Block Island Wind Farm Caps Off Successful First Offshore Construction Season


The first offshore construction season is now complete in the U.S. for the nation’s first offshore wind farm with all five steel jacket foundations fully installed at the Block Island Wind Farm site.

Construction crews installed the last deck platform on November 21, 2015. All of the construction and crew vessels associated with the operation have now demobilized from the site.

“From the first ‘steel in the water’ in July to the last deck lift in November, we’ve completed a season of firsts — not only for the Block Island Wind Farm but also for the launch of a new American offshore wind industry,” said Deepwater Wind CEO Jeffrey Grybowski. “We are proud of the work we’ve accomplished so far, but we’ve only just begun, and 2016 will be a year to remember.”

“Rhode Island is proud to be home to the nation’s first offshore wind farm, and we’re quickly becoming a center of innovation in this growing industry,” said Rhode Island Governor Gina M. Raimondo. “With this project, we’re putting hundreds of our local workers to work at-sea and at our world-class ports to build a project that will help diversify Rhode Island’s energy mix and protect our environment. I applaud Deepwater Wind for their successful first offshore construction season, and I look forward to seeing the project fully operational and generating renewable energy in 2016.”

Over the course of the busy 18-week construction period, approximately 200 workers (100 of them local) and a dozen construction and transport barges, tugboats, crew ships, and monitoring vessels were active at the project’s port facilities and the wind farm site roughly 3 miles off the coast of Block Island.

More than 300 local workers will be involved with building the Block Island Wind Farm. Deepwater Wind is utilizing four Rhode Island ports — Block Island, Galilee, Quonset Point, and the Port of Providence — to complete construction and staging.

All construction activities were completed in accordance with strict environmental rules set by state and federal government agencies. In 2013, Deepwater Wind voluntarily agreed to a series of protective measures to minimize potential underwater noise impacts on North Atlantic right whales during wind farm construction.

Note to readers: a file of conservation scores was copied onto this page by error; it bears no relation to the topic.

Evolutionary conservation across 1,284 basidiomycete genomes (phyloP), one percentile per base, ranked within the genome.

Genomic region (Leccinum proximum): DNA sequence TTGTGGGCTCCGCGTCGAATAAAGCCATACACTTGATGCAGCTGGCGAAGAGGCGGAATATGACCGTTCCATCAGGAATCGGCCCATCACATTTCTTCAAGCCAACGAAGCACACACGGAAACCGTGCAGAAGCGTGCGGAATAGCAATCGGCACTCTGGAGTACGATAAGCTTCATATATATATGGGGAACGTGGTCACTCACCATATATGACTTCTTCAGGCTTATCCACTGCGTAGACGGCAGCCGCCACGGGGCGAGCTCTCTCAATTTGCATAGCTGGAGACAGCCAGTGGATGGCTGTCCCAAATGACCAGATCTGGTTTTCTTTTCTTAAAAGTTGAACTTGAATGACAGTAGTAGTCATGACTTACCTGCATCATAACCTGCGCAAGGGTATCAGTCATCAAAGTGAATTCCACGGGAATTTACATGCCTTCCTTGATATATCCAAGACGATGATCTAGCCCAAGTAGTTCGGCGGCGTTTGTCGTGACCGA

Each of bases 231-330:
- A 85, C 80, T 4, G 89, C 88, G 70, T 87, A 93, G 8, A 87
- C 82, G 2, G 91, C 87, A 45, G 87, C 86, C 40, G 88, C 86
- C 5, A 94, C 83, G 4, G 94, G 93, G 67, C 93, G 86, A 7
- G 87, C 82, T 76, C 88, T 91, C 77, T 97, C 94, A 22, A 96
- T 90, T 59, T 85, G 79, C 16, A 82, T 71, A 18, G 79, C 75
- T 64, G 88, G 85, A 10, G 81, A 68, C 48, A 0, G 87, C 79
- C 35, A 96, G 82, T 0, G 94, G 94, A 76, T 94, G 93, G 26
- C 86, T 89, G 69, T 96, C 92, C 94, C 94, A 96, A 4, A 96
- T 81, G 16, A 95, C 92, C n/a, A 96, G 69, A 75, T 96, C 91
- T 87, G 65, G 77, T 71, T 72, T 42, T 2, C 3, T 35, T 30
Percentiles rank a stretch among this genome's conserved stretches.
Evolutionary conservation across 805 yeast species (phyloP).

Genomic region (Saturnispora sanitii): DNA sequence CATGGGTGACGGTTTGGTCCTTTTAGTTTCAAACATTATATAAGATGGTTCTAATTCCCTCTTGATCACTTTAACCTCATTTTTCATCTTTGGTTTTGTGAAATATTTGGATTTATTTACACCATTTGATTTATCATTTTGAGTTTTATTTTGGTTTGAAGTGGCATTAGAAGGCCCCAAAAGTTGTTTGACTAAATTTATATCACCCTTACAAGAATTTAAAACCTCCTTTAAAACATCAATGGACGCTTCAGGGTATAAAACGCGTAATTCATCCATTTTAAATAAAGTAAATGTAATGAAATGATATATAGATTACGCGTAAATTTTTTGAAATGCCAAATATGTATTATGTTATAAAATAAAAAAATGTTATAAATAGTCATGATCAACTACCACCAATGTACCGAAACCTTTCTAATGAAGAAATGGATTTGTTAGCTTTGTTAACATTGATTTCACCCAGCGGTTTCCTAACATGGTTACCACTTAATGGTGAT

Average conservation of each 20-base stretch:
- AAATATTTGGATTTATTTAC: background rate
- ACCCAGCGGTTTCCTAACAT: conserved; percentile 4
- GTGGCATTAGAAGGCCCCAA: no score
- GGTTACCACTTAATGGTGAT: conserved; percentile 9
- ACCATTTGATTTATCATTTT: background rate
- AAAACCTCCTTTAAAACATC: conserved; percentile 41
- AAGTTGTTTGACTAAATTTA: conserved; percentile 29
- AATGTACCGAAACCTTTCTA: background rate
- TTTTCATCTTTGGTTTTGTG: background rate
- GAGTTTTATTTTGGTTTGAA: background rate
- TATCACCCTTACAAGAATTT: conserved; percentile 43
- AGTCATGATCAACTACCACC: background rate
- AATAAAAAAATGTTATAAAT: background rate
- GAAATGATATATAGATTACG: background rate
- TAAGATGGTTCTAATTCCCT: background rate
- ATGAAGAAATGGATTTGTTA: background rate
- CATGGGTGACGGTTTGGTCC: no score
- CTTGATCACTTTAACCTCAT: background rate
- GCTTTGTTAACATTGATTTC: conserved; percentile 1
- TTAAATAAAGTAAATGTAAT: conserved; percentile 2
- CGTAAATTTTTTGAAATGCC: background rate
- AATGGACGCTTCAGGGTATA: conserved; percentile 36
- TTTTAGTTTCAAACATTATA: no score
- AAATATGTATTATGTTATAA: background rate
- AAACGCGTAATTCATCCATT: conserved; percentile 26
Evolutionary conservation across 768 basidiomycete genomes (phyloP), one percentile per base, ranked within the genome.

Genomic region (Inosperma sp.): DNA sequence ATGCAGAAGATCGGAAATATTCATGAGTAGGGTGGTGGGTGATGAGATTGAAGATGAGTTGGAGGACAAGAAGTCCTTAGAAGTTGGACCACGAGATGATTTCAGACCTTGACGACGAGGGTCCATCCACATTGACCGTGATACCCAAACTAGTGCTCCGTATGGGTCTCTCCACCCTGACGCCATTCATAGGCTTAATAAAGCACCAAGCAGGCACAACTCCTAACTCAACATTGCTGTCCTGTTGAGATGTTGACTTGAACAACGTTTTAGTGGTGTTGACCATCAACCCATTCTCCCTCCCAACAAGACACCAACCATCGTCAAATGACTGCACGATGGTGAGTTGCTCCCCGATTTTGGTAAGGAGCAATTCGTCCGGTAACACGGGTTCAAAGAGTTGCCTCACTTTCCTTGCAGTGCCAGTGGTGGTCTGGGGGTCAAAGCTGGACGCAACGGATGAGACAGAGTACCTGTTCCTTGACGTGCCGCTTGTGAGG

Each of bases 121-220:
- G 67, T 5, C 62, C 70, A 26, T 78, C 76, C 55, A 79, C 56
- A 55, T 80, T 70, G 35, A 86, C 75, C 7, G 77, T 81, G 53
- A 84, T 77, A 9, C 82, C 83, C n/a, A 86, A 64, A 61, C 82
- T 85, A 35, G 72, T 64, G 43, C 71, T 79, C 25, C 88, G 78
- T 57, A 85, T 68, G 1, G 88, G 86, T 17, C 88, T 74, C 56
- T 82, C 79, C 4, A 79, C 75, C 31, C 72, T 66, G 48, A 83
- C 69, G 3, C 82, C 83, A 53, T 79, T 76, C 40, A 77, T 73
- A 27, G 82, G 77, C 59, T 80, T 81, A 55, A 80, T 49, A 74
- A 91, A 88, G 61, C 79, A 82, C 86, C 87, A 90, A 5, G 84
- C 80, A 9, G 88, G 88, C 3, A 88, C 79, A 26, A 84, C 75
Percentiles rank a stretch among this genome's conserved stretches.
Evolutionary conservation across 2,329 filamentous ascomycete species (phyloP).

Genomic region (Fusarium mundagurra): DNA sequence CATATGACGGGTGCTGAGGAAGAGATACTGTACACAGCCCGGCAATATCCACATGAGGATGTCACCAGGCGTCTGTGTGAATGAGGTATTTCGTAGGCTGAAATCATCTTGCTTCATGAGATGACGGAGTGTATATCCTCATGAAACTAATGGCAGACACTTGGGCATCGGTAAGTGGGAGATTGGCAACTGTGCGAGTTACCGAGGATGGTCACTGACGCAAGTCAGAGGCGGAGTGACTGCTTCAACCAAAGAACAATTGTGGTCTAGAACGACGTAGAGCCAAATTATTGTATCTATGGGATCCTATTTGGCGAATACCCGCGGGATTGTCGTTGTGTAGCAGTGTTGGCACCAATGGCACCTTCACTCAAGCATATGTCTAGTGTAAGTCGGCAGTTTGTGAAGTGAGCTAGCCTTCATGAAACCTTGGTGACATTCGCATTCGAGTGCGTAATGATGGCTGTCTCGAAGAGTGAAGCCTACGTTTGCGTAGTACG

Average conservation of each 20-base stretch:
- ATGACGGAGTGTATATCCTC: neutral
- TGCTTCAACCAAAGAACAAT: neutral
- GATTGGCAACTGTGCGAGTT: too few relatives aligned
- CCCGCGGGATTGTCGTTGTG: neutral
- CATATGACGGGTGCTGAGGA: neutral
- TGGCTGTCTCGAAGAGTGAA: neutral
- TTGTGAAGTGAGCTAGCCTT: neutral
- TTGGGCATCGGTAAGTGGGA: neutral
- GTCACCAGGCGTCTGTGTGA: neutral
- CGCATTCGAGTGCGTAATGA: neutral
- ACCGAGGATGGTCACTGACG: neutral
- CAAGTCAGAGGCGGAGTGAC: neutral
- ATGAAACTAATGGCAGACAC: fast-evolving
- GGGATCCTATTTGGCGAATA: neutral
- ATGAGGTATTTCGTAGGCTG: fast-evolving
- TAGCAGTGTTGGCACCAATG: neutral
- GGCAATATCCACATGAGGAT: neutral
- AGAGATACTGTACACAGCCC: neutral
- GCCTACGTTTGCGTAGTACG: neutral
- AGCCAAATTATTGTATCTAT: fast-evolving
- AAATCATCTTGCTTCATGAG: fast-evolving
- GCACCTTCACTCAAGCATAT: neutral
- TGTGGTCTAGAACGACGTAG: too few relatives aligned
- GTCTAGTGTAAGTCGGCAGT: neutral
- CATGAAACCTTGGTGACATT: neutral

“We are especially proud that our work was done while upholding very high environmental standards,” Grybowski said.

The focus this winter and spring now turns to turbine assembly and submarine cable installation work.

Deepwater Wind and GE are establishing a new temporary manufacturing facility at the Port of Providence for the assembly of turbine components. GE, which recently completed its acquisition of Alstom’s offshore wind unit, is supplying the 6-MW Haliade 150 offshore wind turbines for the Block Island Wind Farm. Approximately 60 local workers will be involved in this aspect of the project.

Over the next six months, GE will install the critical electrical, mechanical, and safety equipment within the bottom tower sections now at the Port of Providence with the remaining tower sections arriving in Rhode Island next year. (Each turbine tower consists of three sections with a total height of approximately 270 feet and a total weight of approximately 440 tons once assembled.)

The assembly activities at the Port of Providence will complement construction and staging work completed at Quonset Point in North Kingstown, Rhode Island. Fabrication of some of the foundation components was completed by local welders at Quonset’s Specialty Diving Services in early 2015, and the port continues to host construction work and vessel staging for the wind farm. Quonset will also host the project’s long-term operations and maintenance facility.

Submarine cable installation is scheduled to begin in the spring of 2016 with the erection of the five offshore wind turbines set for the summer of 2016. The project is scheduled to be in service and generating power in the fourth quarter of 2016. 

— Source: Deepwater Wind

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